Selma agrees to transfer deeds to Selma SchoolsPublished 10:30pm Tuesday, September 11, 2012
The Selma City Council approved the formal transfer of school properties within the city of Selma to the Selma City School Board, a process that began more than two years ago when construction began on the new Selma City High School.
When the Selma City School Board broke away from the Selma City Council, and the school system had become its own entity, it had been assumed the property, which the schools sit, had become the property of the school board. Such was not the case.
In fact, the situation did not become an issue until the school system began finalizing the finances for the new Selma High School that it became known the system did not have the deed to the property, leading to the system asking the city for the deed. A request the council approved.
Tuesday, Selma City School Board superintendent of education Gerald Shirley officially requested the transfer or the remaining school properties, which included such schools as Byrd Elementary, Edgewood Elementary, Sophia P. Kingston Elementary, R.B. Hudson Middle School and the Phoenix School.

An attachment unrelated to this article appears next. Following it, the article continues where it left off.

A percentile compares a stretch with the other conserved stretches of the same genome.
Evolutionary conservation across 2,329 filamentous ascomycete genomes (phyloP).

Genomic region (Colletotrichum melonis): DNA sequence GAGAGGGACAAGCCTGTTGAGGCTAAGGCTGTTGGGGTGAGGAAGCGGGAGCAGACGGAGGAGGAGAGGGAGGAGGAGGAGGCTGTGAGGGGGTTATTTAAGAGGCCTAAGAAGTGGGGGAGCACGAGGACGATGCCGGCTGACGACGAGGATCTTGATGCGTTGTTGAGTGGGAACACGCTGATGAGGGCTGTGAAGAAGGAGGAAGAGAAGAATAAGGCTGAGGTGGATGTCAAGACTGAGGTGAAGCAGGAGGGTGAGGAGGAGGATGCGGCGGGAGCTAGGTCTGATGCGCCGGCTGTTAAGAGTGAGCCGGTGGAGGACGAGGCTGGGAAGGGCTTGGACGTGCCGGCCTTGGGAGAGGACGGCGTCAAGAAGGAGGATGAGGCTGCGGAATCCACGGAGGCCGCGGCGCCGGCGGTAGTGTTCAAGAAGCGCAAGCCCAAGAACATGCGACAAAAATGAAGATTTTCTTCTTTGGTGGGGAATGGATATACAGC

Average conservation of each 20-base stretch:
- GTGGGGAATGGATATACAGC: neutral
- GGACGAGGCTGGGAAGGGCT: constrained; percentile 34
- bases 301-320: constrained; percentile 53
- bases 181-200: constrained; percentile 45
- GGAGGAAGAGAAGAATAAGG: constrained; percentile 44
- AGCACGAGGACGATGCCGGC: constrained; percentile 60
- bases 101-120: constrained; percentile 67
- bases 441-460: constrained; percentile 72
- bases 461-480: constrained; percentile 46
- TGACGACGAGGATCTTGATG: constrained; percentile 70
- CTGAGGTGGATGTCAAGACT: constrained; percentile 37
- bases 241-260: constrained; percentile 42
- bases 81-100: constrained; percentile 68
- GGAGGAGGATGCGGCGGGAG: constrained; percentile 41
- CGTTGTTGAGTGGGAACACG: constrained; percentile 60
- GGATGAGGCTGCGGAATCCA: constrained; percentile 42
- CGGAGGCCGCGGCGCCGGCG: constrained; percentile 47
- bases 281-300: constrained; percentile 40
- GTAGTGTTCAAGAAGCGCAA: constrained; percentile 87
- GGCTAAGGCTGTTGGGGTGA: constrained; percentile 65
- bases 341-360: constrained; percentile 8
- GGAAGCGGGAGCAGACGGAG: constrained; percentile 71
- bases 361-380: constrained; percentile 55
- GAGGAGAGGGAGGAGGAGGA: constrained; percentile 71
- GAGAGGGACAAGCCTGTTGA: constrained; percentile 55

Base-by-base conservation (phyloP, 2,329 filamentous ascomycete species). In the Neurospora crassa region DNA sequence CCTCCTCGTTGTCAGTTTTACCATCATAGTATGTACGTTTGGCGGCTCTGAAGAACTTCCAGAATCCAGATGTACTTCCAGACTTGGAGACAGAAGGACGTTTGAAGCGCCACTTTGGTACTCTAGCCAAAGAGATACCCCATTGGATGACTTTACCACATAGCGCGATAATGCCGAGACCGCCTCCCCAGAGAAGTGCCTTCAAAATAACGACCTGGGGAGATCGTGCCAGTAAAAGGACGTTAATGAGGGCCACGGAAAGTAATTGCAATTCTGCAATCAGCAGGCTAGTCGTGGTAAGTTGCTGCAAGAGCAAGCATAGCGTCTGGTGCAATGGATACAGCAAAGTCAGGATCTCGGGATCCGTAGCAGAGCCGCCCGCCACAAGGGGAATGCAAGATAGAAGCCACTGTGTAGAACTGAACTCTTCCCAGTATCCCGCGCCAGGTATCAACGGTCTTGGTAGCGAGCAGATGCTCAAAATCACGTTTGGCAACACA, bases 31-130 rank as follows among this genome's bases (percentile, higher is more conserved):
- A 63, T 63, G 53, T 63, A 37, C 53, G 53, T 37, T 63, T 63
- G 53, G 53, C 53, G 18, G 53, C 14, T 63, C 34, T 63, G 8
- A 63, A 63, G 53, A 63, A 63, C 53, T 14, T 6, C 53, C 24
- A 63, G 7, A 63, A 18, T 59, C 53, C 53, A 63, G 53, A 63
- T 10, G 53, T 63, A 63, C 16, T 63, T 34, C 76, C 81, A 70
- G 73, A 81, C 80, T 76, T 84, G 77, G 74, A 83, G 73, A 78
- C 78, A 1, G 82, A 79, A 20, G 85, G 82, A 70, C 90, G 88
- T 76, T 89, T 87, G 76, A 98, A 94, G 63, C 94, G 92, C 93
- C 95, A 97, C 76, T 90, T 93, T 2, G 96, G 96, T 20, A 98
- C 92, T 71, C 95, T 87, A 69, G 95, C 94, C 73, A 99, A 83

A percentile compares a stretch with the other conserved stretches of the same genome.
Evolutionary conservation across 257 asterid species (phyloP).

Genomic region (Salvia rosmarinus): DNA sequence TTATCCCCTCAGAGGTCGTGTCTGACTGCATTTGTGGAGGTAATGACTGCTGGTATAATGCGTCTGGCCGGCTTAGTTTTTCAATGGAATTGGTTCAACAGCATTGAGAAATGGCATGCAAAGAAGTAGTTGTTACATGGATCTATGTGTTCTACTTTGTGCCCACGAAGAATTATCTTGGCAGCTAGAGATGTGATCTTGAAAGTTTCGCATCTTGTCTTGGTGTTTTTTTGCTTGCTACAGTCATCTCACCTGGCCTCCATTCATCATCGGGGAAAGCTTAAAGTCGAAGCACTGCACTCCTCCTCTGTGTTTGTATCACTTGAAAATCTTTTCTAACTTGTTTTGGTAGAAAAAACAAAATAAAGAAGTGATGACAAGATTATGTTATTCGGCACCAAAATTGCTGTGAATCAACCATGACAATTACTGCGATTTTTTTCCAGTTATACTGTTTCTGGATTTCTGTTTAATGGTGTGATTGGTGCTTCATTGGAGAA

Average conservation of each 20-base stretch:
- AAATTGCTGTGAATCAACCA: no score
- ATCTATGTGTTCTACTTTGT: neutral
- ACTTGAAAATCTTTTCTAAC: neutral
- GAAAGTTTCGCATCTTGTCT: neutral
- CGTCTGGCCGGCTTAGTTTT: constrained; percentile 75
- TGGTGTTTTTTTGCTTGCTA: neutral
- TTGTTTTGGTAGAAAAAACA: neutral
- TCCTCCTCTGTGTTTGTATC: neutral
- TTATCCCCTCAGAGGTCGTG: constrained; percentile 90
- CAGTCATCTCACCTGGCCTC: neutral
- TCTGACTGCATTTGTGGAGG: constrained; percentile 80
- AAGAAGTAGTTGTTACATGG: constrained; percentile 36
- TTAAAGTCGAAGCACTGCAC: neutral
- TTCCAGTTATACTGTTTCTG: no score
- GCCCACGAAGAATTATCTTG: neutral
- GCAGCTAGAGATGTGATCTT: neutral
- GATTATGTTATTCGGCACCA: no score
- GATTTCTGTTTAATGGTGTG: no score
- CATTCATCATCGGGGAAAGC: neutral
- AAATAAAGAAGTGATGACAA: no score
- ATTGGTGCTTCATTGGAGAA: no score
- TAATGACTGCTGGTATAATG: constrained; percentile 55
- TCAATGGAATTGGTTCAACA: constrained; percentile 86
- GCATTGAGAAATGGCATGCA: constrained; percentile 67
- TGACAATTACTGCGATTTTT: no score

“We have been cited for this issue in recent audits and we run the risk of being cited and fined if we do not have this cleared up before we approve our next budget,” Selma City School Board president Henry Hicks Sr. told the council.
Selma City Council president Cecil Williamson did ask Selma City Attorney Jimmy Nunn to review the deed language, ensuring a reversionary clause is included.
Since the city owns the property, the reversionary clause in the deed would send the property back to the city if the property is no longer used for a school or education purposes.
Williamson referenced the discussion two years ago to potentially close Byrd School, the School of Discovery and the Phoenix School, as reasons why such a clause is necessary.
Nunn said he would make sure such language was included before the deeds are transferred to the school system.